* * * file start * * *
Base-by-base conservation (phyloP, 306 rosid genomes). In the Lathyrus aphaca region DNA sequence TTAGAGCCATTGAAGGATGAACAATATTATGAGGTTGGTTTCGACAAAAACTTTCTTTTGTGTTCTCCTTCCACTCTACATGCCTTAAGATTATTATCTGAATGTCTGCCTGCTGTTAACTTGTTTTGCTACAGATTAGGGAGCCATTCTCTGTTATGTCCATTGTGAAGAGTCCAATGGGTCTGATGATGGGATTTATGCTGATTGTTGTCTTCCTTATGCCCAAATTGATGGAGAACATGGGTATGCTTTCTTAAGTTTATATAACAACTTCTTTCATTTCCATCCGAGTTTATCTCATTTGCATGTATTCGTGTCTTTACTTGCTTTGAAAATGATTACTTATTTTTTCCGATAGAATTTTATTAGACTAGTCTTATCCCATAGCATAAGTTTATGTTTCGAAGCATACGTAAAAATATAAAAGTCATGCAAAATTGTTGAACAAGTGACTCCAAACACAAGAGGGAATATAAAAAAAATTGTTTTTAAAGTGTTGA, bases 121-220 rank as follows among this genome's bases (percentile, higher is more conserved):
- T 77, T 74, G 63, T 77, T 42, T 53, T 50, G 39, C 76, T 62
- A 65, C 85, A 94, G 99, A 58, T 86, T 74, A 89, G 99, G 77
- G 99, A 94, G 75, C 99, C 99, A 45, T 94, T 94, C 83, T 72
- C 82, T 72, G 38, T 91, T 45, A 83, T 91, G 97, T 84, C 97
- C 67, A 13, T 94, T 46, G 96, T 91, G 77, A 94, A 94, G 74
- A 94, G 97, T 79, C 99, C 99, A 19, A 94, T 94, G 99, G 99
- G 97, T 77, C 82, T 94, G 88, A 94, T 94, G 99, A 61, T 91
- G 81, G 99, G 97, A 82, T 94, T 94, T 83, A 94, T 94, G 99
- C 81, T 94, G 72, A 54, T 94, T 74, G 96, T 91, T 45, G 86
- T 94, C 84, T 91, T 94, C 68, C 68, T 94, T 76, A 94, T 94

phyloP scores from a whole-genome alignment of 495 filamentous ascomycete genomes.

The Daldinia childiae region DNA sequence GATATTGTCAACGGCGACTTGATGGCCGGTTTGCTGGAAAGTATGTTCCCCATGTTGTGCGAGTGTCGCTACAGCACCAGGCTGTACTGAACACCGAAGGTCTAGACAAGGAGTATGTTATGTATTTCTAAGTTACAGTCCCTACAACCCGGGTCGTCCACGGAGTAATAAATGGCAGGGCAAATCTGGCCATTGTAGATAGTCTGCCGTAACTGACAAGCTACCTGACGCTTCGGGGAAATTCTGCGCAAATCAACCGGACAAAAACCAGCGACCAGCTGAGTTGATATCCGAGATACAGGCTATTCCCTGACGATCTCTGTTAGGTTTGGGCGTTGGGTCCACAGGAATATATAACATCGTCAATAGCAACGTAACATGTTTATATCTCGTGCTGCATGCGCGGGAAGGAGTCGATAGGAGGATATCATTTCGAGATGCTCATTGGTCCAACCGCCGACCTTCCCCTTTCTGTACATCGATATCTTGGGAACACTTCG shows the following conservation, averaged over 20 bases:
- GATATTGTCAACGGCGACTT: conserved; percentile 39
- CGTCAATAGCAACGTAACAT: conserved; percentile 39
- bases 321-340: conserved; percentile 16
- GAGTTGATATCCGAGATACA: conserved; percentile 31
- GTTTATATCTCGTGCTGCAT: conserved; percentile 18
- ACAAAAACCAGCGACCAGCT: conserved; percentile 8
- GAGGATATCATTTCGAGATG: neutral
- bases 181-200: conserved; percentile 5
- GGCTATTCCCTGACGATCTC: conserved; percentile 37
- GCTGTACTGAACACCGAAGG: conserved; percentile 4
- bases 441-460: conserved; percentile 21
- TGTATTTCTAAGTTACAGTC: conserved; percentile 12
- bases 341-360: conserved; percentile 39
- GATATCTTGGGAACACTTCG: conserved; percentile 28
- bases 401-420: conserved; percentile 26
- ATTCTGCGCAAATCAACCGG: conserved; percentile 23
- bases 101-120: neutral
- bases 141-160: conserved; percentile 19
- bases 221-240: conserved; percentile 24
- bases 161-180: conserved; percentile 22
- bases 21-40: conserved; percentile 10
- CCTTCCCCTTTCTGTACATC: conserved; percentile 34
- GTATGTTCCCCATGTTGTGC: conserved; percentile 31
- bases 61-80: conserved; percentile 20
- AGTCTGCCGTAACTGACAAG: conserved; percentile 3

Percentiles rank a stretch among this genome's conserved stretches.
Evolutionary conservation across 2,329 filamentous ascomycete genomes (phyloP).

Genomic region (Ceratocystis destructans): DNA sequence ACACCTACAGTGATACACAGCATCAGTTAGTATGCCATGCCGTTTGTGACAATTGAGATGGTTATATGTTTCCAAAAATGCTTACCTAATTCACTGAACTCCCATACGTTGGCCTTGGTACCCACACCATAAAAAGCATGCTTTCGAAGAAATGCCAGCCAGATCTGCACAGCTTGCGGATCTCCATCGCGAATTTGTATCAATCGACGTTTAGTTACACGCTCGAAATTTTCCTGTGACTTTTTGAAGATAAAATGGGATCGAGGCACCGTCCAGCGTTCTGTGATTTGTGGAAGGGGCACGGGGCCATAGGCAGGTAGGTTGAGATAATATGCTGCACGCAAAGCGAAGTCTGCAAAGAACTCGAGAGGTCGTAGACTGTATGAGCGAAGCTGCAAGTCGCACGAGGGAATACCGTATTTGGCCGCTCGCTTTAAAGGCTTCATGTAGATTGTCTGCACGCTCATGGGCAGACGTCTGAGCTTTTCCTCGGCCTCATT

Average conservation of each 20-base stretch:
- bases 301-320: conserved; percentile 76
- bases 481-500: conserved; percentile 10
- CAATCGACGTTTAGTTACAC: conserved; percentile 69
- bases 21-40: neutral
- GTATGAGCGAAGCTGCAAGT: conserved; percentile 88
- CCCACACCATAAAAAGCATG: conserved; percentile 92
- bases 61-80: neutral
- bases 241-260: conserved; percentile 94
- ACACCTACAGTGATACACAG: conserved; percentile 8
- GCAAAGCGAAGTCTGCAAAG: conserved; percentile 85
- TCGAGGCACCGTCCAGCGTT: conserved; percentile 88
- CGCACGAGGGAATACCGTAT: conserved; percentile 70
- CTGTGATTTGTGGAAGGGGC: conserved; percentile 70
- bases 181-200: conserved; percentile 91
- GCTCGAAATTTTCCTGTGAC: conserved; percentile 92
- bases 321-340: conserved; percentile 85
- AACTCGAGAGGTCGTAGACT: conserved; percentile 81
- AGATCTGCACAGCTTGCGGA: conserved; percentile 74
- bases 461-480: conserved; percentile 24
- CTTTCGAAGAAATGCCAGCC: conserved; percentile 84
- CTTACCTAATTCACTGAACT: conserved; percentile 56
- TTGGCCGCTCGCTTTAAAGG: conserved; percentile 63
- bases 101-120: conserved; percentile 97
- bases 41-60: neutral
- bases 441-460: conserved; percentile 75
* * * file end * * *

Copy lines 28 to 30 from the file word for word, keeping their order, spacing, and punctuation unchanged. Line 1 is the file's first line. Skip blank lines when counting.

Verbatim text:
- bases 401-420: conserved; percentile 26
- ATTCTGCGCAAATCAACCGG: conserved; percentile 23
- bases 101-120: neutral